Dr Krishna Reddy Nallamalla
At the time of Independence, the public sector accounted for most of healthcare provision, healthcare financing and production of healthcare resources. With time, the public sector was unable to cope up with the growing health needs of the population. The private sector entered to meet these unmet health needs. As successive national and state governments neglected healthcare, the private sector mushroomed in an unregulated way to fill the growing void. With liberalization of Indian economy, the private sector rapidly displaced the public sector as the dominant healthcare provider. It currently accounts for nearly two thirds of all healthcare provision in the country.
In the absence of the necessary regulation and stewardship, private healthcare evolved into a highly complex and fragmented system. Clinics, drug stores, diagnostic labs, teleconsultations, mobile clinics, online platforms etc., proliferated to meet outpatient health needs. While the availability of qualified allopathic health professionals remained concentrated in urban areas, people in rural areas and urban slums sought services from qualified AYUSH professionals and unqualified informal providers. Nursing homes came up in the homes of doctors to address inpatient needs of their patients. Non-profit trusts and faith-based organizations were the first to establish modern hospitals in the private sector. For-profit corporate hospitals came into being in metro cities post-economic liberalization with the inflow of foreign private equity capital.
The private pharma industry grew much more rapidly, not only meeting domestic needs, but alsoexploiting the opportunity in global markets. Biotechnology and biomedical sectors soon followed suit to supply health goods. Health professional education too shifted gradually into the private sector, as public institutes were not in a position to cater to the rapidly growing and diverse needs. Though private life and general insurance was allowed from early 1990s, private health insurance was late to enter the fray.
As governments increasingly failed on their responsibility towards financing and providing healthcare to all, the financial burden of meeting healthcare needs shifted on to people. While the growing capital needs for infrastructure are being met by private equity, people are increasingly ending up paying from their pockets to meet their essential healthcare needs. In this way, private sector became a vital player of health systems in India over the last few decades.
The impact of the private sector on health systems performance
Equitable access to high quality,affordable healthcare is one of the core functions of any health system.The private sector has been innovative and instrumental in improving access to healthcare. By design, it is not expected to address the issue of equitable access. In the absence of uniform enforceable national standards, the quality of care across the private provider network is highly variable. It is mostly driven by the market competition, patient expectations, and financial incentives being offered for quality accreditation by the large payers. While price regulation is limited to essential drugs and few medical implants, prices of a bulk of healthcare services are left to the discretion of the providers. Of late, market competition by online service providers and big diagnostic chains is pushing down the prices of drugs and diagnostics. Hence, access to care for people who do not have any financial protection, is increasingly being dictated by what people can afford.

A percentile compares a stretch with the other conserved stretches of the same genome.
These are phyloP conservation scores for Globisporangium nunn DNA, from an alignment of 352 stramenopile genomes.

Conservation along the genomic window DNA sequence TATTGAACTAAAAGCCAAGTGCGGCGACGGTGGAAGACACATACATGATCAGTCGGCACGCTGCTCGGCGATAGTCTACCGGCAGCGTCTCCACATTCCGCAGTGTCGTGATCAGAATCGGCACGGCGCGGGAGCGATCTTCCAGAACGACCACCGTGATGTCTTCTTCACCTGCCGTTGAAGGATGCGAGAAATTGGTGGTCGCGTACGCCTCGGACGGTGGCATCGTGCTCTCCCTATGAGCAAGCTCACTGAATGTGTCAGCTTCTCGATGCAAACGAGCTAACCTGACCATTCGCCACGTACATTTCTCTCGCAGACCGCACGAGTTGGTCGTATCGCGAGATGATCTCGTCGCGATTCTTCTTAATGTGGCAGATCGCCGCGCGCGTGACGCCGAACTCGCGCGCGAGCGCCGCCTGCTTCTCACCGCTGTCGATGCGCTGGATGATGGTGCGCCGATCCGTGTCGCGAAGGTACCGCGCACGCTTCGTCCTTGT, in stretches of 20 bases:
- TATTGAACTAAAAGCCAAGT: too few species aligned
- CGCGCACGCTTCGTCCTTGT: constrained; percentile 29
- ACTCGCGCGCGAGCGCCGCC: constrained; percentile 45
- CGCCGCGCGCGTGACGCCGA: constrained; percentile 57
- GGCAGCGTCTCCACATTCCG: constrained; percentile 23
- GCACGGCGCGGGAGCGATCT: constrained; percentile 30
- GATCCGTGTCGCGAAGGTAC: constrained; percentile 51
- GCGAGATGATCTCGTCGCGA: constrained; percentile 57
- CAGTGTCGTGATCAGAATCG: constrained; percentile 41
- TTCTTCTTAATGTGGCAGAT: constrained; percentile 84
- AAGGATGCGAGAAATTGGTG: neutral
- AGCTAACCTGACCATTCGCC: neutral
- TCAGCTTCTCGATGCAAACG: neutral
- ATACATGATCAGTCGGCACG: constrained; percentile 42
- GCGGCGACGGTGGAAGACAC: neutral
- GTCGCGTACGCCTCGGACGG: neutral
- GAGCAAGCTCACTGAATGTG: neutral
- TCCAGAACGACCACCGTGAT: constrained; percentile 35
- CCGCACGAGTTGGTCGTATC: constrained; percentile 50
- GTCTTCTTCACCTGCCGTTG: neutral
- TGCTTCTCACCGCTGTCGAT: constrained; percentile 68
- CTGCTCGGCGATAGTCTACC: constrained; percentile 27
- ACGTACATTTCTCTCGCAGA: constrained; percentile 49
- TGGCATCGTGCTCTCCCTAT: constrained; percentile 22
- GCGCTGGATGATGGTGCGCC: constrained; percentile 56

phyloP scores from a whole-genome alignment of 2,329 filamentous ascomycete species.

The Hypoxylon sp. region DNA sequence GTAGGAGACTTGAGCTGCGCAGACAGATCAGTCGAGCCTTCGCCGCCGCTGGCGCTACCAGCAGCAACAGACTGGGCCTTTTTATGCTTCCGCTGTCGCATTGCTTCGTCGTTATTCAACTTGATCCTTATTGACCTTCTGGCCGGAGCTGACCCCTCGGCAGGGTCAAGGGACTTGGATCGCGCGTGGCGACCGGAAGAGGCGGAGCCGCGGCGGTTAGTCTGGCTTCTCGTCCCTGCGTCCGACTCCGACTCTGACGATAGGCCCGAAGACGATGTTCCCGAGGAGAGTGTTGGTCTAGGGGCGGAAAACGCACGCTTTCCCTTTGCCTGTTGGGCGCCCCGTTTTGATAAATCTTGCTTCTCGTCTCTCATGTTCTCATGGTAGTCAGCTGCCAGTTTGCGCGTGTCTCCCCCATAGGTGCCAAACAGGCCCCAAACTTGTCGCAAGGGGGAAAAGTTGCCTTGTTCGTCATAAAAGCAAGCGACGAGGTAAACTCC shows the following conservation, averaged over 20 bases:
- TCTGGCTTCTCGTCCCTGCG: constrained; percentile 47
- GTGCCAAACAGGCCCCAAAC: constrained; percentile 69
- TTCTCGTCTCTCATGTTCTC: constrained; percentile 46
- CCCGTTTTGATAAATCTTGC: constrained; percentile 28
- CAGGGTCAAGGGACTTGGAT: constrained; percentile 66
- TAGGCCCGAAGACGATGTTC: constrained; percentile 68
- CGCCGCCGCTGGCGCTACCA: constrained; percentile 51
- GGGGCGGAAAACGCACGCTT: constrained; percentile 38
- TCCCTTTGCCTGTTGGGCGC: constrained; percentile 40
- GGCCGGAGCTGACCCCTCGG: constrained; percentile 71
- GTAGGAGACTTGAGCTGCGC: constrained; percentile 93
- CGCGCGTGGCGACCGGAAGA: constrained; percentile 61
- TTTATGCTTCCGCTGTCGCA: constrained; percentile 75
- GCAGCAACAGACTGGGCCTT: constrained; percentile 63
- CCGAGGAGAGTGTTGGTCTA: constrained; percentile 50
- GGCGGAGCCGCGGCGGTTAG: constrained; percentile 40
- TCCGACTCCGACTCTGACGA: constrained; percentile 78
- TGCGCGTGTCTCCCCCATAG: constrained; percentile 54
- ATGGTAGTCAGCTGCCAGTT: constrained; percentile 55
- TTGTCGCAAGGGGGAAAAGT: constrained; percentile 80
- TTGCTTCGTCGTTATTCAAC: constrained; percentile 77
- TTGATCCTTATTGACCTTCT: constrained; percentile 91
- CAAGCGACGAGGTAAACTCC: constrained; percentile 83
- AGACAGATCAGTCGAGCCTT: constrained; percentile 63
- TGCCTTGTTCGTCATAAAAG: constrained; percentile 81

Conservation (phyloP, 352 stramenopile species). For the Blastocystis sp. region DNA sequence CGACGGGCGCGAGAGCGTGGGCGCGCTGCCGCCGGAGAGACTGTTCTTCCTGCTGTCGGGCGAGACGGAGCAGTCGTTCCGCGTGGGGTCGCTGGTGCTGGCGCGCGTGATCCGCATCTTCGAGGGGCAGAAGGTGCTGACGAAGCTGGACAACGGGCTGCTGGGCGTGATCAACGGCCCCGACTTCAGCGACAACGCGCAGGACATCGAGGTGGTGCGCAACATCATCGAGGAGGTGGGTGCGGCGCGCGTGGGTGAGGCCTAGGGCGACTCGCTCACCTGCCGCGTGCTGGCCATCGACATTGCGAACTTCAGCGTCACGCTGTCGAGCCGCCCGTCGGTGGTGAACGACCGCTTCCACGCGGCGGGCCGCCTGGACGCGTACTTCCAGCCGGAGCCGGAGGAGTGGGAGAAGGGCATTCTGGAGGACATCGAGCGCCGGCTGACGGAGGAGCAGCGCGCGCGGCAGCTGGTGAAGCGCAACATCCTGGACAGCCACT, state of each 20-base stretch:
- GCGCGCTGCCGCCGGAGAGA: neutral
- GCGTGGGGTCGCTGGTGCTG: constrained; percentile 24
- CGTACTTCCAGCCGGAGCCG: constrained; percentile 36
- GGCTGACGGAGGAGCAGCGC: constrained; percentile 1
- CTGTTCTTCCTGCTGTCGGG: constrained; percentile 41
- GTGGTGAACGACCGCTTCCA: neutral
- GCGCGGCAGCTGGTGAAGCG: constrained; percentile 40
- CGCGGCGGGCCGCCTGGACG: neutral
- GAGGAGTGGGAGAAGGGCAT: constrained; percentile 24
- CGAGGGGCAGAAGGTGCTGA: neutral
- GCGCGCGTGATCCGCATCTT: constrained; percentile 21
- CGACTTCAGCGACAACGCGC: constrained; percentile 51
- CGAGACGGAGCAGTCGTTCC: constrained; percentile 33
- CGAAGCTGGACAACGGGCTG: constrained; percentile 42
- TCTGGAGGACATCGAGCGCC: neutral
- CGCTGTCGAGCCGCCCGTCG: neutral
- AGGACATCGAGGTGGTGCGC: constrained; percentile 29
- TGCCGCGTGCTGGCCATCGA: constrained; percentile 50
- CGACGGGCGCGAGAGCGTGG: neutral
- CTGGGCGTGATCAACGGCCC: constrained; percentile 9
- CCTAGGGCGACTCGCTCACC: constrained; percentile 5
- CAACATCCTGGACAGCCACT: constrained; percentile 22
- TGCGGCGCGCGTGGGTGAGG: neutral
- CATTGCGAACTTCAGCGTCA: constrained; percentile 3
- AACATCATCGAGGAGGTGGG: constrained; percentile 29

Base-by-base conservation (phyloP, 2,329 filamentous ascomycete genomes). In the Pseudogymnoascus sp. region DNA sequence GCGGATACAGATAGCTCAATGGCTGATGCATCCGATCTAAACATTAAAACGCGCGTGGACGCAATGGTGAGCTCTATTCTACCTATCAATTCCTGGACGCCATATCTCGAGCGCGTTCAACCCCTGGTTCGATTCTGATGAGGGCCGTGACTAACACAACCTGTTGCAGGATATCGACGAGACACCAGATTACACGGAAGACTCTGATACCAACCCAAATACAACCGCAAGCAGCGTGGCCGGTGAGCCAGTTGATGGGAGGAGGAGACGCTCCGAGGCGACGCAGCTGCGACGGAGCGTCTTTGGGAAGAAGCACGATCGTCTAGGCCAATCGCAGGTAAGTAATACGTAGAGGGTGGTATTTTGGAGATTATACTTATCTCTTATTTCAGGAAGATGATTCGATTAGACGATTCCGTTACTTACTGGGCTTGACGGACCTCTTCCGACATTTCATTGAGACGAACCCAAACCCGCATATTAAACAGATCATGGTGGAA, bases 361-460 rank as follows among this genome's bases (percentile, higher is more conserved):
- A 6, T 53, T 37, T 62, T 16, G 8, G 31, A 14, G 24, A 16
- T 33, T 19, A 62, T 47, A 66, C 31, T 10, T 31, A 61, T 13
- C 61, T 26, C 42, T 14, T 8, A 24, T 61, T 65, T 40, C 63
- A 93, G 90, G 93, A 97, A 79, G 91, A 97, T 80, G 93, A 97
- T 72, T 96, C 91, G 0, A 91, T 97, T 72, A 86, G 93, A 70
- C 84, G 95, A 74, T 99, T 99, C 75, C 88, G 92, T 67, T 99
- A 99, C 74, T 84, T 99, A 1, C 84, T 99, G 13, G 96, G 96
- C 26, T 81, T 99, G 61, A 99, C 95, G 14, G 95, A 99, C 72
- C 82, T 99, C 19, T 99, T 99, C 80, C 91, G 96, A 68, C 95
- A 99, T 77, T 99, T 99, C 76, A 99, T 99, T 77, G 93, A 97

The private sector has been the most impactful in increasing the availability of health goods and human resources to meet the health needs of the people. Private healthcare, which is predominantly designed to meet personal health needs, cannot be expected to address population health needs. And yet, the private sector does play an indirect role in influencing other social determinants of health, both favorably and adversely.
The entire health system needs to respond to thevarious health crises arising out of epidemics and pandemics, natural disasters, mass migrations due to war and strife etc. However, a fragmented private health system with no stewardship by the government, may not mount an effective response to such crisis situations.
Stewardship over Private health sector
National and State governments must provide effective governance to improve the performance of the health systems. Stewardship over private health sector is a critical responsibility of good governance. Stewardshipis different from regulation of the private sector. It begins with the recognition of the significant role private sector plays in the functioning of health systems. Active engagement of various stakeholders in the private sector in health policy formulation and its implementation is a critical aspect of stewardship. Creation of an enabling policy environment for the private sector to overcome its challenges and grow in a sustainable way is what effective stewardship does. Stewardship based on a shared purpose and vision, with mutual respect and trust, constructive partnerships, and transparent dialogue is essential for strengthening health systems.
Regulation of Private health sector